This weekend, I attended an audition. My first. Or, well, my first since my tryout for the college chorus.
I was late. It was raining. The subway was at a crawl for the last four stops. Not exactly how I’d like to show up for an audition: breathless, damp and sweaty, apologetic.
I kind of laughed when I walked into the audition room, because there sat four women I know, at increasing levels of intimacy: Dusty, Amy, Holly and dear friend Varda. I had not been expecting to know everyone there. But of course I should have expected that. I was auditioning for the Listen To Your Mother show, after all, an idea spurred by BlogHer (my place of employ, but more than that: a longtime home for me) and ushered into being by the fabulous Ann Imig.
A set up my piece on the music stand (which I wasn’t expecting to have — so helpful!), took a moment to give Varda a long sympathy hug (as she recently lost her mother, too soon after losing her father), and said to Varda, “I’m sorry, but I’ll be reading about my mom’s death, of course.”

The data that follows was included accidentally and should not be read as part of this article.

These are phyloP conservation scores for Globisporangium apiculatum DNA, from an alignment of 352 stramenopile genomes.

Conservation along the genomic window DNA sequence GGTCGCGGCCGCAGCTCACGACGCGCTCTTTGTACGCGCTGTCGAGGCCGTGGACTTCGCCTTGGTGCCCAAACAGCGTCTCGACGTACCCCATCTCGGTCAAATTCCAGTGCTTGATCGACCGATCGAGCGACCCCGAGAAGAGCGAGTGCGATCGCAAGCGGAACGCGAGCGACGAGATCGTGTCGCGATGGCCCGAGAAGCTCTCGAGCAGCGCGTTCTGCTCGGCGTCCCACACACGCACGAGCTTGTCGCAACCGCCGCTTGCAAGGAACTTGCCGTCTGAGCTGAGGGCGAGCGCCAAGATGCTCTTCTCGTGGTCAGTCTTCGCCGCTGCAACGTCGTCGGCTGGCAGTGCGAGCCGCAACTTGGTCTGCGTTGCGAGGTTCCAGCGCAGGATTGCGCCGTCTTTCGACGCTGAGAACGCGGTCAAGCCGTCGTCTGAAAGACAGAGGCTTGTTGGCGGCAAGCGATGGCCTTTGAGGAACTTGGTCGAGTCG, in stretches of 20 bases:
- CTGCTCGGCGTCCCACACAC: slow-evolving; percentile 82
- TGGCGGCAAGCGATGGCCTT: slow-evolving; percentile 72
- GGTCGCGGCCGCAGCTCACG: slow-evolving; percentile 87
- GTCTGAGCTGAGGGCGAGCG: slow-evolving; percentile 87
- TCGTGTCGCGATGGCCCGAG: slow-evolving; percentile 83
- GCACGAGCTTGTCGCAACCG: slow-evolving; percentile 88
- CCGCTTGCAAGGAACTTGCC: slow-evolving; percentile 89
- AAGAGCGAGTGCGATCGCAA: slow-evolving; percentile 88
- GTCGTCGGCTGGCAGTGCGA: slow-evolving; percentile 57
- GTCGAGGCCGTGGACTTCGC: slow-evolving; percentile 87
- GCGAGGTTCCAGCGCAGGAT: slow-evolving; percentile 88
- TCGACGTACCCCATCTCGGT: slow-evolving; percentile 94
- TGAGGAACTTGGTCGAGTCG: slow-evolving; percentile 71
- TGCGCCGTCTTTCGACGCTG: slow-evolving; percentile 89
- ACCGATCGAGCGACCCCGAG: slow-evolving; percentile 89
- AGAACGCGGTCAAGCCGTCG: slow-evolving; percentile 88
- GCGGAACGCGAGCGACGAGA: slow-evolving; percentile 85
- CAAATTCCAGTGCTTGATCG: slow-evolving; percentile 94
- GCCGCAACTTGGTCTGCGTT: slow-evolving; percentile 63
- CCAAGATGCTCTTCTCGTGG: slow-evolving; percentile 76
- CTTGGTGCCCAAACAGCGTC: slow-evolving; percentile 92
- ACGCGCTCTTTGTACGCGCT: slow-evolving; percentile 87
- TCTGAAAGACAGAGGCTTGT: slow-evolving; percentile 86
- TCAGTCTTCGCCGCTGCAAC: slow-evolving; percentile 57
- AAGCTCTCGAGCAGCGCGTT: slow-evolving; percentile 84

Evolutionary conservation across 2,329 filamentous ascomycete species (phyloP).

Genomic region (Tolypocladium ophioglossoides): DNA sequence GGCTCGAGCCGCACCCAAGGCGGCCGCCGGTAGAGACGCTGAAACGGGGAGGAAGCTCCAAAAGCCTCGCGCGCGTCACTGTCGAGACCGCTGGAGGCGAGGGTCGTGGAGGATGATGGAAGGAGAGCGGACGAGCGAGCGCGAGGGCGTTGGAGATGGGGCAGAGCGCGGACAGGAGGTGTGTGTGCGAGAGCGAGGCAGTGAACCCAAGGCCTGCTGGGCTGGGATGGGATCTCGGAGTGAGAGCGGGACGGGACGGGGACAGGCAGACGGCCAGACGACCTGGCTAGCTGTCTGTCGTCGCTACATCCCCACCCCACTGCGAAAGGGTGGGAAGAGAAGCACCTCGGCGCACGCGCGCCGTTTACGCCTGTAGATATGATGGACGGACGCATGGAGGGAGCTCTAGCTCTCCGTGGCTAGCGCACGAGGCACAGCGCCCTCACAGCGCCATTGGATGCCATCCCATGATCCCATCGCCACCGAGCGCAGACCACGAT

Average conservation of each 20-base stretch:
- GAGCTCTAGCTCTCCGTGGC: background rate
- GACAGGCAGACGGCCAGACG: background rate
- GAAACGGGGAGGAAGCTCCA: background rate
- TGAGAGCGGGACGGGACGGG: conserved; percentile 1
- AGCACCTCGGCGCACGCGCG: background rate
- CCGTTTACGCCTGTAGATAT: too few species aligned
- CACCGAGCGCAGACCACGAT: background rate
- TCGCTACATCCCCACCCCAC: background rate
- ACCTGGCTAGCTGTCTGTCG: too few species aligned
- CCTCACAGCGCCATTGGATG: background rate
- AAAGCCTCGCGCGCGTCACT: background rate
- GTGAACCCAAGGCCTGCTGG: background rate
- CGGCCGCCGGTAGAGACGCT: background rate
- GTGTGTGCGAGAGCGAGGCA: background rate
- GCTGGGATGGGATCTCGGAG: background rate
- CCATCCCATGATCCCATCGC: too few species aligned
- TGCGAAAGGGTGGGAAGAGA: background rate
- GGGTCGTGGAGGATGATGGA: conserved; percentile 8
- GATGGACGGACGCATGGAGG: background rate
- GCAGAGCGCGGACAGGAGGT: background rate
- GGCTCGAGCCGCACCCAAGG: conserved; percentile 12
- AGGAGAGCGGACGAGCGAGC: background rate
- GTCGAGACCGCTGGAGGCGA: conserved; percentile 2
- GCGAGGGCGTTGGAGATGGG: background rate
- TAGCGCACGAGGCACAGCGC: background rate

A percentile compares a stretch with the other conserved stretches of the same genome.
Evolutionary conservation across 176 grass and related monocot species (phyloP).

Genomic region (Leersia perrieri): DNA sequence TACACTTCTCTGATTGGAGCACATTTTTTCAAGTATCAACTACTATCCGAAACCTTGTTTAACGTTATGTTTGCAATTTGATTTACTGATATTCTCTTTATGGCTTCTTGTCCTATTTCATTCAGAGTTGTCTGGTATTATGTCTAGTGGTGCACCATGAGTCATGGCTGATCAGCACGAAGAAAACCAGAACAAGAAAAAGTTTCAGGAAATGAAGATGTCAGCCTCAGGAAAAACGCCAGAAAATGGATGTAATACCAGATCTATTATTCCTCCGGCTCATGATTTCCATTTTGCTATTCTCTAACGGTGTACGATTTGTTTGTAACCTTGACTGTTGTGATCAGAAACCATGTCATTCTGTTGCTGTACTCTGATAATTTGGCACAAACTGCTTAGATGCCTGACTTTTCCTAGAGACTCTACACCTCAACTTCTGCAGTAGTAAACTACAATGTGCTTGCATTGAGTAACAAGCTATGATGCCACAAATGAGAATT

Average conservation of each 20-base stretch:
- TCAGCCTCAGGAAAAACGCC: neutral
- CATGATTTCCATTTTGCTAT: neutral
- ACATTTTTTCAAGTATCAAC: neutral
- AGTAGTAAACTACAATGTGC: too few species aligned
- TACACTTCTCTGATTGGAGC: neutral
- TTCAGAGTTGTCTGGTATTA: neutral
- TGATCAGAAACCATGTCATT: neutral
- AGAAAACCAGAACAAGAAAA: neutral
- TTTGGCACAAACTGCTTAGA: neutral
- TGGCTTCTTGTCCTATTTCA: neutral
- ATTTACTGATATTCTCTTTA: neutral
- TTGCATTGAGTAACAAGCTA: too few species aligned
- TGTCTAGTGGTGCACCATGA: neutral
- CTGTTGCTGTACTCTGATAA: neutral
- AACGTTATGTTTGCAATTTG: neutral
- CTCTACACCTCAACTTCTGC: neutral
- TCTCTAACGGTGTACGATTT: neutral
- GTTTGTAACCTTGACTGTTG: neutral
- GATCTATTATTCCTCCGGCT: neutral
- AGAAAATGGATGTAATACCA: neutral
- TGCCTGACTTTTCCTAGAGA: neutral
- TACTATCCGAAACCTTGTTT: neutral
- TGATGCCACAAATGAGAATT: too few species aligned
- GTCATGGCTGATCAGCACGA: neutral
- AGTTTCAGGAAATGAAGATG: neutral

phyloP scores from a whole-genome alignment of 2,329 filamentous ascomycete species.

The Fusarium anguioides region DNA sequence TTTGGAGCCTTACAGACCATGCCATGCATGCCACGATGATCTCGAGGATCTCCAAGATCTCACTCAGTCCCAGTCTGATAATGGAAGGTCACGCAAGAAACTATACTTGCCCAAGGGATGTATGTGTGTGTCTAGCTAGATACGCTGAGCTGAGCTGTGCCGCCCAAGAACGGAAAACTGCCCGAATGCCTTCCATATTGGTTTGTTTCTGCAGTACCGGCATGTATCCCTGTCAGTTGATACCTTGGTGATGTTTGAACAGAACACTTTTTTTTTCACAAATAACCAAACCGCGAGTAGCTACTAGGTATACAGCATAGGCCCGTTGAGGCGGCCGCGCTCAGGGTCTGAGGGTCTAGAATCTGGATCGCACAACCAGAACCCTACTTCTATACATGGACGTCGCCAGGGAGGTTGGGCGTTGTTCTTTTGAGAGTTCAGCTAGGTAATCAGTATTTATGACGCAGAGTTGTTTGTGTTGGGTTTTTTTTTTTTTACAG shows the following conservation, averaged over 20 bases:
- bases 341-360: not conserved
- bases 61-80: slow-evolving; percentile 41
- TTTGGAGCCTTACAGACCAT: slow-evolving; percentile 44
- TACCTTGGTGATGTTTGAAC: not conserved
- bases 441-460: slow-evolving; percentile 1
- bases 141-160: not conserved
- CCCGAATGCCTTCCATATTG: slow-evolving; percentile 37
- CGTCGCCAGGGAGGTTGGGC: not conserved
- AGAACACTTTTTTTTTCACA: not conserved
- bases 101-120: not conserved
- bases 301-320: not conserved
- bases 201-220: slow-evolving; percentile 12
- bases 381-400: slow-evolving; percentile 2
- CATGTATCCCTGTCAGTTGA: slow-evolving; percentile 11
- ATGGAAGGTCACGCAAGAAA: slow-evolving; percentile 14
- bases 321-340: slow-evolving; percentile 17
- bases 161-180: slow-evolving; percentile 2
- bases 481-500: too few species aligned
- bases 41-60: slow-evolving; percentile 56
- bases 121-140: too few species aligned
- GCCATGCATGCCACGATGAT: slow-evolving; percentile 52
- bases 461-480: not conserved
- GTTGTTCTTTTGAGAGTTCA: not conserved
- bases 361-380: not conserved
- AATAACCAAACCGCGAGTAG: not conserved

And off I went—”My mother had refused to speak to me for three days…”—disappearing into my piece and feeling only the words that I had written and all the notions and images I had corralled for one of my favorite pieces I’ve ever written.
When it was finished, I may have taken a bow (excess adrenalin, that’s what I blame), and I definitely ran to give Varda another, longer hug. And then I waved and scooted out the door.
Truth is, I don’t even need to be picked as a performer for the show. (Though of course I would like to be.) But that singular experience of standing up and reading a piece about my mother, about me, about life and its gorgeous mishaps and mystical lessons, was rewarding enough.
Sharing who we are: it’s such a wonderful potion, a dose of concentrated humanity.
We can all hope nothing more than to be witnessed for who we are—which, of course, was what my piece was about. And for that experience this weekend, I thank LTYM, BlogHer and all the many, many deep, true friends I’ve made in the ether of the internet.